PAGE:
medications are prohibited for some events, like riflery, in which
competitors use the drug to slow the pulse so that they can fire between
heartbeats to avoid a jolt. The drugs are banned in a number of other
sports, including motorcycling, bobsledding and freestyle snowboarding.

But Dr. Miller, the Harvard physician, points out that beta blockers differ
significantly from steroids, which use testosterone to increase muscle mass,
strength and speed. Inderal enables rather than enhances, by removing
debilitating physical symptoms; it cannot improve tone, technique or
musicianship, or compensate for inadequate preparation.

As Ms. McClain's firing demonstrates, the use of beta blockers by students
is a particularly delicate issue. Those who openly use the drugs believe
they have a responsibility to mention them to students suffering from severe
stage fright. 

"If I'm looking out for the welfare of my students, I cannot in good
conscience not tell them about beta blockers," said Ms. McClain, adding that
she would be more careful about how she represented the information in the

Some teachers believe that coping with performance anxiety is an essential
part of a classical music education and that early use of beta blockers
deprives students of the chance to confront their stage fright. Robert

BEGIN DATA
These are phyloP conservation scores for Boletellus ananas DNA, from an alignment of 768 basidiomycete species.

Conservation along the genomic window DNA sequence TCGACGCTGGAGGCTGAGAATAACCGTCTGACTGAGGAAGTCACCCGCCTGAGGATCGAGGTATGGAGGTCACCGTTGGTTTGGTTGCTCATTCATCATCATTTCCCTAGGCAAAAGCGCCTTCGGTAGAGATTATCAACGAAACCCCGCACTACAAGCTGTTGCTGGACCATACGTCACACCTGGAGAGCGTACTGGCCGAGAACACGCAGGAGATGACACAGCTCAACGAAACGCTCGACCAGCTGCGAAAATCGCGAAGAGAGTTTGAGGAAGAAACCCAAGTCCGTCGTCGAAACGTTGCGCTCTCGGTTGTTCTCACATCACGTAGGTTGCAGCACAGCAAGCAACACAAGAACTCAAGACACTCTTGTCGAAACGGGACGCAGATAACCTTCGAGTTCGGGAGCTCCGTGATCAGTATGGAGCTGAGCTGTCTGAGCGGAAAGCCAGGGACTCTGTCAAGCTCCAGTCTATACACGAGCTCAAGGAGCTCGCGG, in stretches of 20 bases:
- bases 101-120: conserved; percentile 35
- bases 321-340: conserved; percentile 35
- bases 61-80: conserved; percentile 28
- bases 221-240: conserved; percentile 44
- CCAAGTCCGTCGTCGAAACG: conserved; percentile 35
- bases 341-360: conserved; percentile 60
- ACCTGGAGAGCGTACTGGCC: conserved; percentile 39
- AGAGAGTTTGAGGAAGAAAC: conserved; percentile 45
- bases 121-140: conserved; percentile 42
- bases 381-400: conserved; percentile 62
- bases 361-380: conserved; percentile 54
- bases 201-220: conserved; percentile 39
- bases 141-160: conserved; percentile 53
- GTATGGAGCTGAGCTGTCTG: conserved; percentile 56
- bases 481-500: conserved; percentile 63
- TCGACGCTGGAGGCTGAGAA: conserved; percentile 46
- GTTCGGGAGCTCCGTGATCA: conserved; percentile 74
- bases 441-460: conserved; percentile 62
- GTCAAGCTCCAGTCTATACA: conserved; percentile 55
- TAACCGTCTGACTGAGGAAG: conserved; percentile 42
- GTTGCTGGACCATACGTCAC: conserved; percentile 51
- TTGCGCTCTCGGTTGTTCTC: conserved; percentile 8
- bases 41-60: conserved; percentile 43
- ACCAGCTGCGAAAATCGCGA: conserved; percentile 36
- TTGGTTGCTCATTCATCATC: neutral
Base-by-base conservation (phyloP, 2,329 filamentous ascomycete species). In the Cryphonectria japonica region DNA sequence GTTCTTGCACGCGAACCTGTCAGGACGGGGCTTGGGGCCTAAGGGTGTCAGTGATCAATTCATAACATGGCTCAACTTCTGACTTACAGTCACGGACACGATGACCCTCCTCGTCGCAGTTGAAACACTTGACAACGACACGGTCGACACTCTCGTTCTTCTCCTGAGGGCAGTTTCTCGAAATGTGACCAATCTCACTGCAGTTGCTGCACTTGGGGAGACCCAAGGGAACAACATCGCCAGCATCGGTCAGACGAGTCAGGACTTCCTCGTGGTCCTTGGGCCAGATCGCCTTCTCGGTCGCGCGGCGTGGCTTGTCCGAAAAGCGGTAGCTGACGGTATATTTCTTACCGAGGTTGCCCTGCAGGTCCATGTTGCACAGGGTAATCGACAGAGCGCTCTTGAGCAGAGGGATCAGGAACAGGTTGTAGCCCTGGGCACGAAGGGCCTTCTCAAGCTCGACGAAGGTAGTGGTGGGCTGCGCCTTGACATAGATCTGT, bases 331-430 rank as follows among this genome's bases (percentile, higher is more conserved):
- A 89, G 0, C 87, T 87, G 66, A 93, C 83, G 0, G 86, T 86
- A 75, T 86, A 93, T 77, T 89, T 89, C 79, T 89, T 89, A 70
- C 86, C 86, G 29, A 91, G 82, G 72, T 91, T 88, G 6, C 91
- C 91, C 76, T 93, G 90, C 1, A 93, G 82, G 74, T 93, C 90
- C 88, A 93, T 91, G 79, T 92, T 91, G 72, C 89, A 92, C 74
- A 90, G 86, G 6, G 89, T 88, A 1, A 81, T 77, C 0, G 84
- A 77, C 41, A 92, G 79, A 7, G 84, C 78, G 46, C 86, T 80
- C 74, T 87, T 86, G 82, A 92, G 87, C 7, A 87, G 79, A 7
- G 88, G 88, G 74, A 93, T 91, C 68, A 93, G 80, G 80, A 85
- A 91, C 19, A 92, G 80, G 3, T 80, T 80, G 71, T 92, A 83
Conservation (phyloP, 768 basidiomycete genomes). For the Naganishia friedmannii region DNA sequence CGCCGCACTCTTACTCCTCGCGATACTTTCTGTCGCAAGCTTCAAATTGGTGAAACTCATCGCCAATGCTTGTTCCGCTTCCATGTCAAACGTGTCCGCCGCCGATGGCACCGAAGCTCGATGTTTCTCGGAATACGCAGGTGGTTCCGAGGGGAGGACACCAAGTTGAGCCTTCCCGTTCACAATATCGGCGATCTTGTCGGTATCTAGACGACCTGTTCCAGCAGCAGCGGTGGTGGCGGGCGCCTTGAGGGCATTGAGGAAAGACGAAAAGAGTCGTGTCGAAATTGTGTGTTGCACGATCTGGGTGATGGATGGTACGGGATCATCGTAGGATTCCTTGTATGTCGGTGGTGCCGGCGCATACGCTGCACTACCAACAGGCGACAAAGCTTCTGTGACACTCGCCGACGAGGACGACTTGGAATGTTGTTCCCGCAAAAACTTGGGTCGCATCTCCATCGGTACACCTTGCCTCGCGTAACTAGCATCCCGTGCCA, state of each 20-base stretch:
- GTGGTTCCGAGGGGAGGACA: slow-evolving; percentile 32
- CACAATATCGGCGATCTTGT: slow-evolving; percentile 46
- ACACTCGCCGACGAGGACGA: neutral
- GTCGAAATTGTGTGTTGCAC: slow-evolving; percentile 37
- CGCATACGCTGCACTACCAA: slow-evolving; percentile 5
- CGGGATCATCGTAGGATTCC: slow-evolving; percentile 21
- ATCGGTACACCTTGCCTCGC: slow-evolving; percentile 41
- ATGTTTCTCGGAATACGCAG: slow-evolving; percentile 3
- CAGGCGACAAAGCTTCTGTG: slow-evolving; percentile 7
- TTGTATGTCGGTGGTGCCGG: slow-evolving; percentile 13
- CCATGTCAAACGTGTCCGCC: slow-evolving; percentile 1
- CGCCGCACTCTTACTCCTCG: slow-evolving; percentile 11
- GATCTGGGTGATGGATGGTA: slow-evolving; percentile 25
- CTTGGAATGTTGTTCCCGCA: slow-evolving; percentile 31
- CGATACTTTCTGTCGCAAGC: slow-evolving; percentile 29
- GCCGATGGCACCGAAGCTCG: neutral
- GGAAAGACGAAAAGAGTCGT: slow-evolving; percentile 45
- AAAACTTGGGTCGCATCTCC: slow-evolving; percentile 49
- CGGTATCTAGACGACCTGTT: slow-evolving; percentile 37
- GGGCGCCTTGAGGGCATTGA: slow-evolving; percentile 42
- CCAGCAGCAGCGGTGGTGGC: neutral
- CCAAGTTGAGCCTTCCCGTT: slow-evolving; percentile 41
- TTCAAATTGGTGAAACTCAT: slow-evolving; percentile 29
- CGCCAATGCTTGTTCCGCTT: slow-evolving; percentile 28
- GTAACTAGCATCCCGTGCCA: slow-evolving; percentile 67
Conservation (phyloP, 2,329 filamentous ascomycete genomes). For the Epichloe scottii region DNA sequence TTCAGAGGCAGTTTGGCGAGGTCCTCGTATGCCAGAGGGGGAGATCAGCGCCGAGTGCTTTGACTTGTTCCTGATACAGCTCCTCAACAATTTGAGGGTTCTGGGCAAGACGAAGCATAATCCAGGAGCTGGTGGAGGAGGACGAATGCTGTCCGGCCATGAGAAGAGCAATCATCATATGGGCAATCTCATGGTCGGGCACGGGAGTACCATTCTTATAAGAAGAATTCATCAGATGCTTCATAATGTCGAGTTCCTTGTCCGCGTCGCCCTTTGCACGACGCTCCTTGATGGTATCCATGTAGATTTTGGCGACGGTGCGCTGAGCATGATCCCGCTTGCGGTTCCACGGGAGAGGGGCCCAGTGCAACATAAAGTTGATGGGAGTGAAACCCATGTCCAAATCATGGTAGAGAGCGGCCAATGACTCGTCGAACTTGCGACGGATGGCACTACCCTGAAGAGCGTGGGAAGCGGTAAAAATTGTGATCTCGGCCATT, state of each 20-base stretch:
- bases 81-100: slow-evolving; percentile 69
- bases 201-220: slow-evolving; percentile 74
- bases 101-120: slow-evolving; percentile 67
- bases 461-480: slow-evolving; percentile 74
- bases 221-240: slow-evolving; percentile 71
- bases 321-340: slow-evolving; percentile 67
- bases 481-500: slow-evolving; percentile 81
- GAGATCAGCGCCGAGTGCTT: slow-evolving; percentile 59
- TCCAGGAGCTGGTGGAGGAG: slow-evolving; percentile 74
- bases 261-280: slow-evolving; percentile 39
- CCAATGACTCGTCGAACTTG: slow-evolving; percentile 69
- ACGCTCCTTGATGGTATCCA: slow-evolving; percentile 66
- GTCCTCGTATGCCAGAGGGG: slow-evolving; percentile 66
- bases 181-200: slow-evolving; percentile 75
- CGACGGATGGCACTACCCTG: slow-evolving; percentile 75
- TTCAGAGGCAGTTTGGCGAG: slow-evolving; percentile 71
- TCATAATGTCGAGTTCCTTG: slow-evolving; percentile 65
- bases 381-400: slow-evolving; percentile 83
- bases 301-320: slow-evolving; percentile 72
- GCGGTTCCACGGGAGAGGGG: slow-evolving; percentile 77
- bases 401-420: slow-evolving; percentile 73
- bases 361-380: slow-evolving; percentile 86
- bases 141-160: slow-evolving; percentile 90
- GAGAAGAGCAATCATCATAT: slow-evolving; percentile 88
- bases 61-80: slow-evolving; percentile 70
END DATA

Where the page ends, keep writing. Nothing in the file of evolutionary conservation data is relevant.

Barris, a bassoonist and a co-chairman of the music performance studies
faculty at Northwestern University, encourages students to address the roots
of their anxieties while avoiding psychological dependence on chemicals.
Unlike previous generations of musicians, these students can draw on a rich
array of nonchemical treatment options. The new field of performing-arts
medicine includes some 20 centers across the country, many of which treat
stage fright with therapies that range from Inderal to more holistic
approaches like hypnosis, yoga and aerobic exercise.

But several musicians interviewed for this article expressed impatience with
these treatments, which can seem slow and uncertain compared with the
instant gratification and convenience offered by the beta blockers.
"Holistic solutions take work and time to be effective, whereas Inderal is a
quick fix," Mr. Barris confirmed. As it happens, he takes Inderal by
prescription for a heart ailment, and he said that he works to combat any
soporific effects the drug might have on his musicianship by putting extra
energy into his concerts. "No one wants to listen to a secure, accurate but
disconnected performance," he added.

Jim Walker, a former principal flutist of the Los Angeles Philharmonic who
has recorded more than 400 movie soundtracks, says that preparation is the
best medicine. Still, he describes himself as an Inderal advocate, with the
caveat that the drug be approved by a physician. Some of his best students
at the University of Southern California, he said, are too nervous to
deliver a representation of how well they really play and might stand to
benefit from beta blockers.

"It's absolutely legitimate to recommend Inderal to a student who's unable
to perform because of nerves," he added. "If I'd never heard the story about
Ruth Ann McClain, I'd be far more blatant in recommending it."

Blair Tindall, a professional oboist, is writing "Mozart in the Jungle" for
Grove/Atlantic Press. Elaine Aradillas contributed reporting for this